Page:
I've seen one of the values above, if your exceeding the threshold, fail with an obscure, memory related message. The original exception was actually hidden by the message that was surfaced to my application. Enabling WCF Tracing helped diagnose the problem and see the real error - I needed to increase the value of one, or more, of the binding properties above.

I didn't get the feel for the binding your using from your post, but I believe that these settings are common across major ones. Check out MSDN documentation on basicHttpBinding for example.

If it is truly LOH fragmentation there isn't anything to be done about it once tuning efforts have been exhausted. Rolling recycle of the application might be required to mitigate it (I hate recommending that) but if you've exhausted other efforts you might be left with that.

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Changing the binding is a good idea - I'll give that a try. A rolling recycle was our last resort ... –  Unsliced Apr 22 '10 at 14:13
    
we've been lucky enough to mitigate any problems with large document processing through either code improvements (we own both end points though), or binding changes, at least to get us through to a regularly scheduled maintenance recycle (due to patching, feature release, etc). @Steven's idea of using windbg for heap analysis can also yield benefits. Try blogs.msdn.com/tess and you'll find good info from Tess Ferrandez on how to get started here. Excellent labs! Good luck! –  Zach Bonham Apr 22 '10 at 14:24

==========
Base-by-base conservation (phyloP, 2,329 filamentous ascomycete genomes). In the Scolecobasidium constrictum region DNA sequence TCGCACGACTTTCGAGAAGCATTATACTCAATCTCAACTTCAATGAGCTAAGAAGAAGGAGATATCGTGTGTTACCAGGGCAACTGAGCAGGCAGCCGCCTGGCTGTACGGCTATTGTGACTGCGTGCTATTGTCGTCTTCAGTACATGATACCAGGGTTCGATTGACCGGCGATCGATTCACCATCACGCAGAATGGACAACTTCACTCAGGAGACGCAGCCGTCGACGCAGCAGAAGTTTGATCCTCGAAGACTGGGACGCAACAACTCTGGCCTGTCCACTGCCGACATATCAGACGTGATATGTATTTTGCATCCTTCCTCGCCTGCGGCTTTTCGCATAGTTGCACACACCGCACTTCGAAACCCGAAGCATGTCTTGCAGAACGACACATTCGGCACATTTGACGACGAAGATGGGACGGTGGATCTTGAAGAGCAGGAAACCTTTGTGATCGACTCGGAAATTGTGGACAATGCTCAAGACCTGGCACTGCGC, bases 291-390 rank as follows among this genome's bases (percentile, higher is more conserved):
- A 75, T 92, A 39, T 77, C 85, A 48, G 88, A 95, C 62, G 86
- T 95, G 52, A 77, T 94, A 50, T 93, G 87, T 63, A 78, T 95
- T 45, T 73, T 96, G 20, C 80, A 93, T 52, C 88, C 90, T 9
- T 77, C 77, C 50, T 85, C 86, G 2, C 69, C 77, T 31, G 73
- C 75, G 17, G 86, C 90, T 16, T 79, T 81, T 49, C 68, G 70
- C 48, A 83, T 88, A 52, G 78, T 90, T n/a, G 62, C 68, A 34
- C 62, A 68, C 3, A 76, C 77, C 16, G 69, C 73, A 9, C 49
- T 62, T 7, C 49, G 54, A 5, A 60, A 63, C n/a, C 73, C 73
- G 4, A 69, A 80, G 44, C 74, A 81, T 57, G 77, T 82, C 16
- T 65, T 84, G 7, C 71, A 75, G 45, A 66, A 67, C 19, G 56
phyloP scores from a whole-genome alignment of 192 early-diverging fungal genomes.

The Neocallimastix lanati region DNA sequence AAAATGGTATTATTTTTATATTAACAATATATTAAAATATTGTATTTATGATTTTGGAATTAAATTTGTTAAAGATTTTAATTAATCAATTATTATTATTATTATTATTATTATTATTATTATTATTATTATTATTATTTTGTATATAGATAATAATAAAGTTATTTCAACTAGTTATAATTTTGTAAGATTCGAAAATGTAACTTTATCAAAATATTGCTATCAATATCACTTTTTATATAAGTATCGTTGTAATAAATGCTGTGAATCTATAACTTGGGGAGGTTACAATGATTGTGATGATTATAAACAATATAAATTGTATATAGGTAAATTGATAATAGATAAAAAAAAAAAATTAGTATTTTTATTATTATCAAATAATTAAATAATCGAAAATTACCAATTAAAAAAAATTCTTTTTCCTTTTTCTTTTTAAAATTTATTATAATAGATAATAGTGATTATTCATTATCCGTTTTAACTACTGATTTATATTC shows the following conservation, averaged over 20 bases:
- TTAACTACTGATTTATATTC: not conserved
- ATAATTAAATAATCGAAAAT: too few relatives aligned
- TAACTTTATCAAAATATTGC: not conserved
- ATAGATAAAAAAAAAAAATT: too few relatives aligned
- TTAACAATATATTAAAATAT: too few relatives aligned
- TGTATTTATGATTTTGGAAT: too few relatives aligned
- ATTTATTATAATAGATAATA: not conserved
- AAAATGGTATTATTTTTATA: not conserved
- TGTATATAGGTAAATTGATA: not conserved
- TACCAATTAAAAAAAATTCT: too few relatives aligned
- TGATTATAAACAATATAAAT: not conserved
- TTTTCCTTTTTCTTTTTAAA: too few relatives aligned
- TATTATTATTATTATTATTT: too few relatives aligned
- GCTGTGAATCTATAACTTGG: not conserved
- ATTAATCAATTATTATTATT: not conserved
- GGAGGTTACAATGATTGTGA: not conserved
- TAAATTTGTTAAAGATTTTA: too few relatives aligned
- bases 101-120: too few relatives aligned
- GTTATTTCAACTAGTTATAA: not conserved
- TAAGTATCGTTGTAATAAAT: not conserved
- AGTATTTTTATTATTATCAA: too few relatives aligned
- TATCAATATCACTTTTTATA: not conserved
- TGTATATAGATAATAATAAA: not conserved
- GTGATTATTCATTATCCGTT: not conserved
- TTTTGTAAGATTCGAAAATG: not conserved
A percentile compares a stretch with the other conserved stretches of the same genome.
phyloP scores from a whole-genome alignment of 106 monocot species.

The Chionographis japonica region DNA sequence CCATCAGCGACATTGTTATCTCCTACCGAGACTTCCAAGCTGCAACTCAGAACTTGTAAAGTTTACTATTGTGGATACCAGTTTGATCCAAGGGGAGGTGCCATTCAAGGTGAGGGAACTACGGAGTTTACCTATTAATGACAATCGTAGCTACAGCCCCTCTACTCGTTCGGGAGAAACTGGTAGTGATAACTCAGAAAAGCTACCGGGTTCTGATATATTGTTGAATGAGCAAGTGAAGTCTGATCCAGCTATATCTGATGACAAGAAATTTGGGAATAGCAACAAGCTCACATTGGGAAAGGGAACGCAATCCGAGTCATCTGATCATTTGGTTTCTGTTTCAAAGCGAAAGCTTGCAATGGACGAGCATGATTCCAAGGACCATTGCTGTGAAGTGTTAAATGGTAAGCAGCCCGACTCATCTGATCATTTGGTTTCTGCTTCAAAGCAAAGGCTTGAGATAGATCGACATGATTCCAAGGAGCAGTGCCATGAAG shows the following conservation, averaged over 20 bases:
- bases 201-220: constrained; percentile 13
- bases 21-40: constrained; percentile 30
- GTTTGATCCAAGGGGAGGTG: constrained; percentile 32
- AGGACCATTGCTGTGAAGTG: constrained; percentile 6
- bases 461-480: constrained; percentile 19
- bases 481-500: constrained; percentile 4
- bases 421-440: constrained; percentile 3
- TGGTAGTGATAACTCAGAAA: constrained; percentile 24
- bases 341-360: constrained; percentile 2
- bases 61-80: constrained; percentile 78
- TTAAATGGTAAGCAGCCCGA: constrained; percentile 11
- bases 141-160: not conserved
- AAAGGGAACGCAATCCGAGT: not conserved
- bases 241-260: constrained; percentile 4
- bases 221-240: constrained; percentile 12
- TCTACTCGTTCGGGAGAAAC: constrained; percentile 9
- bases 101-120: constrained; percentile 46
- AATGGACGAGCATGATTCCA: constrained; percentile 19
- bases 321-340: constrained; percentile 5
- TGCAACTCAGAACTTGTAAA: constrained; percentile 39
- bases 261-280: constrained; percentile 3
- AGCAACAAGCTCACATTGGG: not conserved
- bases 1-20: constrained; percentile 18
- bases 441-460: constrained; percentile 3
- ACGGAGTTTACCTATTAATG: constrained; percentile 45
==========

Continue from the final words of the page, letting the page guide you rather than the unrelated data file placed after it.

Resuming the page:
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I think your problem Might be an Assembly Leak caused by using XmlSerializer and not using one of two constructors as indicated in this MSDN article:

To increase performance, the XML serialization infrastructure dynamically generates assemblies to serialize and deserialize specified types. The infrastructure finds and reuses those assemblies. This behavior occurs only when using the following constructors:

XmlSerializer.XmlSerializer(Type)

XmlSerializer.XmlSerializer(Type, String)

If you use any of the other constructors, multiple versions of the same assembly are generated and never unloaded, which results in a memory leak and poor performance.

Nice, huh. The answer is to cache your XmlSerializer (assuming you even create it).

To really figure it out you need to do what Tess tells you to do. She's a freakin genius.

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If possible I would go for a stream based approach and use a forward only Xml parser in combination, which should give you better performance as well.

If you don't absolutely have to use WCF, you can write your own HttpRequest and then pass the response to the XmlDeserializer and then parse the response like that. It might give you more control and insight into where the problem actually occurs. You can also experiment with a mock service that returns very large documents of the type you are looking for. We had a lot of headaches with the LOH fragmentation as well so I really feel your pain.

A problem I noticed when building buffers .NET tends to double capacity every time the buffer is filled up, which causes memory fragmentation since for a document of size 10mb, memory needs to be allocated in many steps. If you know the needed buffer size in advance, it is more efficient to allocate it at once. So if you know how big the incoming document will be, you can create a StringBuilder with exactly that size.

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I cannot address any of the WCF specific issues, but if you need to maximize LOH space for a 32 bit process, you should make the application large address aware and run it on 64 bit. A large address aware 32 bit process will be able to address the entire 4 GB address space when run on 64 bit Windows. This will give you a sizable chunk of memory above the address space normally used by the process.